Rosenbaum, who admitted to brokering kidney transplants for profit, allegedly charged 3 people between $120,000 and $160,000 to get them new kidneys, BBC News
The transplants took place at top US hospitals, including the Albert Einstein Hospital in Philadelphia, The AP
In 2009, the FBI launched a sting operation and caught Rosenbaum trying to arrange a fourth operation.
According to Politcker NJ
, Rosenbaum was exposed by a cooperating defendant in the case named Solomon Dwek.
The 61 year old Israeli citizen who lived in Brooklyn, pleaded guilty to the charges last October, Haaretz
Rosenbaum plead guilty to the 3 operations as well as to a count of conspiracy to broker the 4th operation which never happened due to the sting operation.
In addition to his time behind bars, Rosenbaum was also sentenced to 3 years probation, Politicker NJ
reports. He was also ordered to pay a $5,000 fine, and forfeit approximately $42,000 of the money he made in kidney transplant brokering.
Prosecutors said Rosenbaum typically found donors in Israel through newspaper advertisements, the Haartez
One relative of a kidney transplant spoke in defense of Rosenbaum at the trial in New Jersey Wednesday. She called Rosenbaum a "hero" who helped save her father's life.
Rosenbaum acknowledged in court that he knows his actions were wrong, but he believed "the cause was good," BBC News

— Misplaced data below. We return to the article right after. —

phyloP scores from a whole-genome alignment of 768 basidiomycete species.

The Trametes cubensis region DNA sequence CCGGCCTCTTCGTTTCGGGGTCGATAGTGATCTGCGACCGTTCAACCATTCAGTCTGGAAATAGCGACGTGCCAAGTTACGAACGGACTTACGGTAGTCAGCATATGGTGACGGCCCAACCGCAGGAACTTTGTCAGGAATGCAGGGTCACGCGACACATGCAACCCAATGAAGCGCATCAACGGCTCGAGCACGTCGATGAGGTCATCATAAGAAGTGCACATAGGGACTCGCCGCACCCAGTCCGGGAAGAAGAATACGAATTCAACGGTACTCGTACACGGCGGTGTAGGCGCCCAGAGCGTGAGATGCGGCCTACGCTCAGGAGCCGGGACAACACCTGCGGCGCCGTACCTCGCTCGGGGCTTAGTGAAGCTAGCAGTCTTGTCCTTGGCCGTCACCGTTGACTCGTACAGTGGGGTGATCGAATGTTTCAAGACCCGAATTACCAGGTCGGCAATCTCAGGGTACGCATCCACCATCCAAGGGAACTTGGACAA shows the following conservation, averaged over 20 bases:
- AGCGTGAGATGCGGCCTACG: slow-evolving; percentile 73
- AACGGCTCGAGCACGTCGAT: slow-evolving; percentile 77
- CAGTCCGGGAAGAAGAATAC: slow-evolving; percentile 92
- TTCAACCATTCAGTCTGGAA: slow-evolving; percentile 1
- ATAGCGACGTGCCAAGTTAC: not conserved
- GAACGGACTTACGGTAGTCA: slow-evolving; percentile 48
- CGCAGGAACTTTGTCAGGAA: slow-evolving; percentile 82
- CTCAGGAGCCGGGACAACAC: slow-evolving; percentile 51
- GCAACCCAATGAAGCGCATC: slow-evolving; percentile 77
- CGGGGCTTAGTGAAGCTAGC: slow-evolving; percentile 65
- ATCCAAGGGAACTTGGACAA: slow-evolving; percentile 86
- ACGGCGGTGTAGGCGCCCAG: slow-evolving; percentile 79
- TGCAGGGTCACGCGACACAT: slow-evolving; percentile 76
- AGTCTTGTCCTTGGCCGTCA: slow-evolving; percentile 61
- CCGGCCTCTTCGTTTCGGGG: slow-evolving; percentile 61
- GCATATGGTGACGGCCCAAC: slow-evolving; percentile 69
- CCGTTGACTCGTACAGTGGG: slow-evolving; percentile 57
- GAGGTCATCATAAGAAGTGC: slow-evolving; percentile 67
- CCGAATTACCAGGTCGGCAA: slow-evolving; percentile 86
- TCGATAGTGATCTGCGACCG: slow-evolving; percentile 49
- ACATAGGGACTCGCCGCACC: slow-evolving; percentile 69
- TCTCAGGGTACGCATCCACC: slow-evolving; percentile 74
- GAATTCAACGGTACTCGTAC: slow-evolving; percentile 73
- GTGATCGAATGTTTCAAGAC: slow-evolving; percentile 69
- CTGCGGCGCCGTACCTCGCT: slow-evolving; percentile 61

reports. "I can assure this court I will never do this again."
Prosecutor Paul Fishman didn't really buy Mr. Rosebaum's philanthropic claims. Fishman said "Rosenbaum was motivated by profit, not the saving of lives."
Assistant US attorney Mark McCarren said the defendant was "trying to portray himself as the 'Robin Hood' of kidneys." McCarren said the only thing Rosenbaum's story had in common with Robin Hood is that they are both works of fiction, The AP
Mr. Rosenbaum's attorney Richard Kleinberg argued that his client admitted to engaging in illegal acts, but with good intentions. Rosenbaum's supporters said he was a well respected Orthodox Jew in Brooklyn's Borough Park.
One supporter in particular, Rachel Warshower, a family friend of Mr. Rosenbaum's told The AP
she believes this was a victimless crime. "There are no victims here. The donors are happy and the recipients are happy," she said. "Itzhak Rosenbaum is not the monster the media has made him out to be."
Rosenbaum is set to begin his sentence on October 12, Haaretz
reports. He is not a US citizen, so immigration authorities will decide whether or not to deport him once he finishes out his sentence.